“Now every starter likes blue,” Lindor said.
Justin Verlander ranked the Mets’ pinstriped uniform third on his list after the Blues and Friday Night Blacks.
Verlander said, “I don’t mind pinstripes, but I think some people get a little ‘eh’ on pinstripes.” “I’ve pitched pretty well in blue, so it’s definitely blue for me.”
Verlander, like many players, is superstitious, and has said that as long as the Mets are on a winning streak with the blue jersey, they should not change attire.
The Mets also have alternate caps, and Verlander noticed he was wearing the wrong cap Tuesday as he sat in the dugout the night before his start. But once the Mets scored five runs in the first inning, he decided to stick with it.
Verlander said, “I’m not good at all these options.” “I like the same things over and over again.”
join us On Monday, July 24, Joel Sherman and Jon Heyman will preview next week’s Subway Series for a live episode of the New York Post baseball podcast The Show. This special event is free to all attendees. The doors to The Ainsworth (45 East 33rd St.) will open at 5 p.m. for the event. 6.
time is relative
The “quick” pitch timers at Citi Field during this week’s series against the White Sox were of such concern to the Mets that after the team reviewed the video, the umpiring crew was asked to discuss the matter with the clock operators. Said. (Clock operators are employed by MLB, and communicate exclusively with the umpires.)
In one instance, Brandon Nimmo was called for a violation despite the fact that the clock had started during replay review. That infraction was overturned after a protest from Buck Showalter.
Managers know that not all pitch timing is equal.
Showalter said, “We have a scouting report on a city that is known for speed.”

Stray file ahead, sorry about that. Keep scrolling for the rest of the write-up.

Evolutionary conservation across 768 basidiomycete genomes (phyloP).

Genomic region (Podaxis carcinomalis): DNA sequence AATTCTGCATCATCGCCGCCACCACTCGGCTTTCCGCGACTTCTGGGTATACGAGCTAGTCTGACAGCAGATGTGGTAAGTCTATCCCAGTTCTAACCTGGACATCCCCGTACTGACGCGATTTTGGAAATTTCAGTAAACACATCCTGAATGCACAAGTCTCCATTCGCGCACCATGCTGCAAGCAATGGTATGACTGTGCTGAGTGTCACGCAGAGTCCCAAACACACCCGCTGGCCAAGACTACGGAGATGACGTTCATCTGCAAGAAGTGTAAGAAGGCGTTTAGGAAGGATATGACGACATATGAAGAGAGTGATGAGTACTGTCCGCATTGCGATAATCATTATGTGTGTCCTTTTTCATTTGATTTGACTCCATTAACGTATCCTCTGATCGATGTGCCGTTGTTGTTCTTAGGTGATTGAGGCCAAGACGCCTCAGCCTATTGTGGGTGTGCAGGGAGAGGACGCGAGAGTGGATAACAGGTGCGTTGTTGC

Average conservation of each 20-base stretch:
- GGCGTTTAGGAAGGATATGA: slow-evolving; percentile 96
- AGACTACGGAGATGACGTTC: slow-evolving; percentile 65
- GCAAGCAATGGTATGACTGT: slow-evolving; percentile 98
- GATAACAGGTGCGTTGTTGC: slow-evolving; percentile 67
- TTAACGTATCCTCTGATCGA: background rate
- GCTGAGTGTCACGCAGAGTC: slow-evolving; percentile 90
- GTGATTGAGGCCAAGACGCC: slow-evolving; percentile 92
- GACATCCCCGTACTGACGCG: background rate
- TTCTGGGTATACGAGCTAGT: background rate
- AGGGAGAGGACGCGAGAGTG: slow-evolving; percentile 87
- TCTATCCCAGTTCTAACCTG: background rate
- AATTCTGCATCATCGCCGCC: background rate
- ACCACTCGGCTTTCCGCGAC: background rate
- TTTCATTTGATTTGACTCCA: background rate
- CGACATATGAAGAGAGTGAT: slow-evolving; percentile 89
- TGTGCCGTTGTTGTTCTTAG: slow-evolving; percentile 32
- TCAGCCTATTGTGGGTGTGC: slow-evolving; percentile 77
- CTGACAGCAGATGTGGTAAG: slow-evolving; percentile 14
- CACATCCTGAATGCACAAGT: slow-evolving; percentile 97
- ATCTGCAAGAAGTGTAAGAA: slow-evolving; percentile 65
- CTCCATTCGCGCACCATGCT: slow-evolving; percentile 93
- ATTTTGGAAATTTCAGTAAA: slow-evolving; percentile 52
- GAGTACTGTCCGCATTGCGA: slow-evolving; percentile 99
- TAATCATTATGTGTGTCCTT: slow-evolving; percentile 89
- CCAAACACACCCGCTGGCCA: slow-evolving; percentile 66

Showalter declined to name the city.
Let’s review how some recent Mets alumni have fared this season.
Javier Baez: His last real stir could be his two-month stint with the Mets after they reach the trade deadline in 2021. The veteran infielder languished last season with the Tigers after signing a six-year, $140 million contract, and has been completely lost this year, hitting .224/.261 with seven homers and 46 RBI. .333 with slash line.
JD Davis: As the first anniversary of his trade with the Giants in August approaches. 1, the former Mets DH (and third baseman and left fielder) continues to grow. He put up a .268/.348/.431 slash line with 12 homers and 35 RBI for a team contending for the NL West title.
Daniel Murphy: The former Mets postseason hero, after coming out of retirement this season and playing with the Long Island Ducks, owns a respectable .798 OPS through 20 games for the Angels’ Triple-A affiliate in Salt Lake City. Could the return of a major league be imminent?
Dominic Smith: The first baseman, who was non-tendered by the Mets after last season, is getting regular playing time with the Nationals. But this did not help Smith recapture the form he had displayed earlier in his Mets career. Smith has a disappointing .267/.335/.353 slash line with five homers and 23 RBI.
Noah Syndergaard: The right-hander is on a minor-league rehab assignment with the Dodgers as he returns from a blister on his right index finger. He last pitched for the Dodgers on June 7, and has a 7.16 ERA in 12 starts for the club this season.